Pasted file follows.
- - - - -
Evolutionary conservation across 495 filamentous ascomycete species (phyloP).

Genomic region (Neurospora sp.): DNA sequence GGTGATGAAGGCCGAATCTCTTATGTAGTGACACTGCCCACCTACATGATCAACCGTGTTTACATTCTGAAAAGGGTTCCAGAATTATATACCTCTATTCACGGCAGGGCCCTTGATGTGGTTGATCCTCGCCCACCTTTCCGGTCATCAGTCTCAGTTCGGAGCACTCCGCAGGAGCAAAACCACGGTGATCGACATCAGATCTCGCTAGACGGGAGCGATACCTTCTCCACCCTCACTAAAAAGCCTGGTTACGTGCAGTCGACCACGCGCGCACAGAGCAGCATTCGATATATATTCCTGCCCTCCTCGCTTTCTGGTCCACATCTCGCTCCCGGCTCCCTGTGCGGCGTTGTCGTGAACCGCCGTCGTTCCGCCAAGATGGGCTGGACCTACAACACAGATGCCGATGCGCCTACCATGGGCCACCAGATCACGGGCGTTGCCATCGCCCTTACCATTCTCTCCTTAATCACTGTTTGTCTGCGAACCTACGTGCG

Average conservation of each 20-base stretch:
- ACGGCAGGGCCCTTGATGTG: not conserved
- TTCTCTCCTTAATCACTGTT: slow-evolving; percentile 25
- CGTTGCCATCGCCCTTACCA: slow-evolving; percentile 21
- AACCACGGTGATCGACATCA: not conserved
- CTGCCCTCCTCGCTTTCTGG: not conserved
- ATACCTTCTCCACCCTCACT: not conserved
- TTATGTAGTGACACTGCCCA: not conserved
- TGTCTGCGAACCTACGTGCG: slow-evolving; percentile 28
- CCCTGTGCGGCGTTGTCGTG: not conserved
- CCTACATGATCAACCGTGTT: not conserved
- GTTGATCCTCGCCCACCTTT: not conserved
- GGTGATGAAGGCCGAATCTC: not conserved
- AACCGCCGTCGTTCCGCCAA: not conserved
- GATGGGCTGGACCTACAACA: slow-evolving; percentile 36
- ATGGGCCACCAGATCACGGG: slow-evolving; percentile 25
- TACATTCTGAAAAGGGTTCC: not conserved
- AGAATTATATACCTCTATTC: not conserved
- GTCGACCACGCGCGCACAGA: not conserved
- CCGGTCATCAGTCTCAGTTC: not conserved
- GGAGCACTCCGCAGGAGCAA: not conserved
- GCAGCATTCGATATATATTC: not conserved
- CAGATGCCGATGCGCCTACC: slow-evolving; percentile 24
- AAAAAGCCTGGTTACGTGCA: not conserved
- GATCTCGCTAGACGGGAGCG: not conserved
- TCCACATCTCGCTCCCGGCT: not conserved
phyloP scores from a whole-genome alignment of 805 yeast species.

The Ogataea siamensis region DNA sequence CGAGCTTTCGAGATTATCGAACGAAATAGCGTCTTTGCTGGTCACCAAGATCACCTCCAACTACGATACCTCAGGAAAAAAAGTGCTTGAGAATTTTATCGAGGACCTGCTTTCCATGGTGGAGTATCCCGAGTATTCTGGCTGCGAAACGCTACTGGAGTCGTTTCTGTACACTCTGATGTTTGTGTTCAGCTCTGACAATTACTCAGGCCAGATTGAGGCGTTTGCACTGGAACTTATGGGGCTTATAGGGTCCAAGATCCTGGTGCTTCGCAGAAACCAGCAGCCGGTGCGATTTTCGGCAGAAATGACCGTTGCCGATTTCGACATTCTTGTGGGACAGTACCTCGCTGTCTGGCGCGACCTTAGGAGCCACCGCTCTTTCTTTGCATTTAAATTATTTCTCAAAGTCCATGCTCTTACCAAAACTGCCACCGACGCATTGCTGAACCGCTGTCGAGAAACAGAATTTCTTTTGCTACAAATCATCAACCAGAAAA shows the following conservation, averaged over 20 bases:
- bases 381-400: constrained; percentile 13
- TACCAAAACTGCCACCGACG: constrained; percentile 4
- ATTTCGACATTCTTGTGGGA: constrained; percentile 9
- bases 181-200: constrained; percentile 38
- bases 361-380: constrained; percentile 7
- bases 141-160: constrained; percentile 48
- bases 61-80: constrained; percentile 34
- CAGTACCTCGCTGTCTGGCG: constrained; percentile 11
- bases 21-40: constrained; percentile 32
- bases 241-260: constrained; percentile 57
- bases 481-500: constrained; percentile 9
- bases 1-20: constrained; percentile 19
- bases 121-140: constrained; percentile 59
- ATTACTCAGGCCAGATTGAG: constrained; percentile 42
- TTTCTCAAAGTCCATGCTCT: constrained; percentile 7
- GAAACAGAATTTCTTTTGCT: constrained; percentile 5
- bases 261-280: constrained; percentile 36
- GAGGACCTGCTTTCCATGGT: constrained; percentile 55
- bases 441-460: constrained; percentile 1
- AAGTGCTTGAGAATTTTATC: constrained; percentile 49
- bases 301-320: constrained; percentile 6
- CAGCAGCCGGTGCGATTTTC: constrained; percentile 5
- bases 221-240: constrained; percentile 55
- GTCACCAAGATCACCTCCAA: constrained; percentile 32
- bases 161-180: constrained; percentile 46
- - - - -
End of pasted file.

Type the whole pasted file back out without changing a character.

Evolutionary conservation across 495 filamentous ascomycete species (phyloP).

Genomic region (Neurospora sp.): DNA sequence GGTGATGAAGGCCGAATCTCTTATGTAGTGACACTGCCCACCTACATGATCAACCGTGTTTACATTCTGAAAAGGGTTCCAGAATTATATACCTCTATTCACGGCAGGGCCCTTGATGTGGTTGATCCTCGCCCACCTTTCCGGTCATCAGTCTCAGTTCGGAGCACTCCGCAGGAGCAAAACCACGGTGATCGACATCAGATCTCGCTAGACGGGAGCGATACCTTCTCCACCCTCACTAAAAAGCCTGGTTACGTGCAGTCGACCACGCGCGCACAGAGCAGCATTCGATATATATTCCTGCCCTCCTCGCTTTCTGGTCCACATCTCGCTCCCGGCTCCCTGTGCGGCGTTGTCGTGAACCGCCGTCGTTCCGCCAAGATGGGCTGGACCTACAACACAGATGCCGATGCGCCTACCATGGGCCACCAGATCACGGGCGTTGCCATCGCCCTTACCATTCTCTCCTTAATCACTGTTTGTCTGCGAACCTACGTGCG

Average conservation of each 20-base stretch:
- ACGGCAGGGCCCTTGATGTG: not conserved
- TTCTCTCCTTAATCACTGTT: slow-evolving; percentile 25
- CGTTGCCATCGCCCTTACCA: slow-evolving; percentile 21
- AACCACGGTGATCGACATCA: not conserved
- CTGCCCTCCTCGCTTTCTGG: not conserved
- ATACCTTCTCCACCCTCACT: not conserved
- TTATGTAGTGACACTGCCCA: not conserved
- TGTCTGCGAACCTACGTGCG: slow-evolving; percentile 28
- CCCTGTGCGGCGTTGTCGTG: not conserved
- CCTACATGATCAACCGTGTT: not conserved
- GTTGATCCTCGCCCACCTTT: not conserved
- GGTGATGAAGGCCGAATCTC: not conserved
- AACCGCCGTCGTTCCGCCAA: not conserved
- GATGGGCTGGACCTACAACA: slow-evolving; percentile 36
- ATGGGCCACCAGATCACGGG: slow-evolving; percentile 25
- TACATTCTGAAAAGGGTTCC: not conserved
- AGAATTATATACCTCTATTC: not conserved
- GTCGACCACGCGCGCACAGA: not conserved
- CCGGTCATCAGTCTCAGTTC: not conserved
- GGAGCACTCCGCAGGAGCAA: not conserved
- GCAGCATTCGATATATATTC: not conserved
- CAGATGCCGATGCGCCTACC: slow-evolving; percentile 24
- AAAAAGCCTGGTTACGTGCA: not conserved
- GATCTCGCTAGACGGGAGCG: not conserved
- TCCACATCTCGCTCCCGGCT: not conserved
phyloP scores from a whole-genome alignment of 805 yeast species.

The Ogataea siamensis region DNA sequence CGAGCTTTCGAGATTATCGAACGAAATAGCGTCTTTGCTGGTCACCAAGATCACCTCCAACTACGATACCTCAGGAAAAAAAGTGCTTGAGAATTTTATCGAGGACCTGCTTTCCATGGTGGAGTATCCCGAGTATTCTGGCTGCGAAACGCTACTGGAGTCGTTTCTGTACACTCTGATGTTTGTGTTCAGCTCTGACAATTACTCAGGCCAGATTGAGGCGTTTGCACTGGAACTTATGGGGCTTATAGGGTCCAAGATCCTGGTGCTTCGCAGAAACCAGCAGCCGGTGCGATTTTCGGCAGAAATGACCGTTGCCGATTTCGACATTCTTGTGGGACAGTACCTCGCTGTCTGGCGCGACCTTAGGAGCCACCGCTCTTTCTTTGCATTTAAATTATTTCTCAAAGTCCATGCTCTTACCAAAACTGCCACCGACGCATTGCTGAACCGCTGTCGAGAAACAGAATTTCTTTTGCTACAAATCATCAACCAGAAAA shows the following conservation, averaged over 20 bases:
- bases 381-400: constrained; percentile 13
- TACCAAAACTGCCACCGACG: constrained; percentile 4
- ATTTCGACATTCTTGTGGGA: constrained; percentile 9
- bases 181-200: constrained; percentile 38
- bases 361-380: constrained; percentile 7
- bases 141-160: constrained; percentile 48
- bases 61-80: constrained; percentile 34
- CAGTACCTCGCTGTCTGGCG: constrained; percentile 11
- bases 21-40: constrained; percentile 32
- bases 241-260: constrained; percentile 57
- bases 481-500: constrained; percentile 9
- bases 1-20: constrained; percentile 19
- bases 121-140: constrained; percentile 59
- ATTACTCAGGCCAGATTGAG: constrained; percentile 42
- TTTCTCAAAGTCCATGCTCT: constrained; percentile 7
- GAAACAGAATTTCTTTTGCT: constrained; percentile 5
- bases 261-280: constrained; percentile 36
- GAGGACCTGCTTTCCATGGT: constrained; percentile 55
- bases 441-460: constrained; percentile 1
- AAGTGCTTGAGAATTTTATC: constrained; percentile 49
- bases 301-320: constrained; percentile 6
- CAGCAGCCGGTGCGATTTTC: constrained; percentile 5
- bases 221-240: constrained; percentile 55
- GTCACCAAGATCACCTCCAA: constrained; percentile 32
- bases 161-180: constrained; percentile 46